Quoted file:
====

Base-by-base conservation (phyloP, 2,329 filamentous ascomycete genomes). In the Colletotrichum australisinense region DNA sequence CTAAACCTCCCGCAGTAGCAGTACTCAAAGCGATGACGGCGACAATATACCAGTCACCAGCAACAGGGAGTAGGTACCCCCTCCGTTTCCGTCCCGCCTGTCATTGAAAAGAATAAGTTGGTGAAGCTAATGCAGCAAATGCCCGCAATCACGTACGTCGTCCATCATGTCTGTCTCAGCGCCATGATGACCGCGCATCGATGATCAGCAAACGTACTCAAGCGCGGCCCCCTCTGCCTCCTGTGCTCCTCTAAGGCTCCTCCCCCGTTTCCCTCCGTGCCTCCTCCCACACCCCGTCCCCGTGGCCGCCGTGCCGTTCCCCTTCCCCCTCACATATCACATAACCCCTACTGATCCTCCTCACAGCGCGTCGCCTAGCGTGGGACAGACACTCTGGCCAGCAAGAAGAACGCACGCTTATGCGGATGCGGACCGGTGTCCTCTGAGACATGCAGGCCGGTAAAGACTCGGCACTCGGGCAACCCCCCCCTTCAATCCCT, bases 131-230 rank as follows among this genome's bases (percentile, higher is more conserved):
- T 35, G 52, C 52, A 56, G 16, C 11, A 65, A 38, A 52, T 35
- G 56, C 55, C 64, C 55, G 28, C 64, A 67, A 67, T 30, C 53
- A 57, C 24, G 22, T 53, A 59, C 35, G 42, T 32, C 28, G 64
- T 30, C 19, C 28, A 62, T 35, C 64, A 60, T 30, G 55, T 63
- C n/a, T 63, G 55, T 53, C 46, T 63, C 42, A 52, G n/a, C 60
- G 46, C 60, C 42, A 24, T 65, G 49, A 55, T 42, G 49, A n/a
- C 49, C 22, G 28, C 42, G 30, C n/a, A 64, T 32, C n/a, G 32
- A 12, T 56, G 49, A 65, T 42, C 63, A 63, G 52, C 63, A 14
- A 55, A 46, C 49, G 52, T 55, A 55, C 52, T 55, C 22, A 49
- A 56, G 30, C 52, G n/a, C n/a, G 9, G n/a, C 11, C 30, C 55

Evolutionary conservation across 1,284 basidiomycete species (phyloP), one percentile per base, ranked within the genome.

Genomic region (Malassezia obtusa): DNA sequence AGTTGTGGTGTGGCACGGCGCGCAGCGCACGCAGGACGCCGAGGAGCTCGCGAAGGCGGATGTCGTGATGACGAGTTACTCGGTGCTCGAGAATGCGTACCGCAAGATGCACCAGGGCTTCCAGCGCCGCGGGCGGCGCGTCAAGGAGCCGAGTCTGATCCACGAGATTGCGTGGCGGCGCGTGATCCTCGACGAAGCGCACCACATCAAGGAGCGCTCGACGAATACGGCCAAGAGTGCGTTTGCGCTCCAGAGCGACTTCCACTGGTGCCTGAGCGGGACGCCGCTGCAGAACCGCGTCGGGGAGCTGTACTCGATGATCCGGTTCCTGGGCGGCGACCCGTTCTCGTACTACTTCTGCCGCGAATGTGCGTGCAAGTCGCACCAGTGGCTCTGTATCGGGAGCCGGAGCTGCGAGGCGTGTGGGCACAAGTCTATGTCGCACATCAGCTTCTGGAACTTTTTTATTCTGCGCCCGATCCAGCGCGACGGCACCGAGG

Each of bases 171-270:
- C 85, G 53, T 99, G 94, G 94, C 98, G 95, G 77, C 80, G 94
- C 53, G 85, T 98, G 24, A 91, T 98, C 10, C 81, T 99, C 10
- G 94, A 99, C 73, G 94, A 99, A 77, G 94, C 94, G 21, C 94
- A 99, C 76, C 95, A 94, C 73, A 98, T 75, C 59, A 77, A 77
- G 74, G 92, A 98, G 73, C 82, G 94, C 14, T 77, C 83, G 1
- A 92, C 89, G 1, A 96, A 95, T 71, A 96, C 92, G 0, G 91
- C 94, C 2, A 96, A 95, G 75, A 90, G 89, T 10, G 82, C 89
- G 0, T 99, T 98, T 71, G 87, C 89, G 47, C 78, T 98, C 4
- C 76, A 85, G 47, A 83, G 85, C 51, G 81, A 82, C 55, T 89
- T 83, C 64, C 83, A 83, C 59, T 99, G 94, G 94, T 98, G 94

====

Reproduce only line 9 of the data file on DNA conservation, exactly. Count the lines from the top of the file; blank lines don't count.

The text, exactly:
- A 12, T 56, G 49, A 65, T 42, C 63, A 63, G 52, C 63, A 14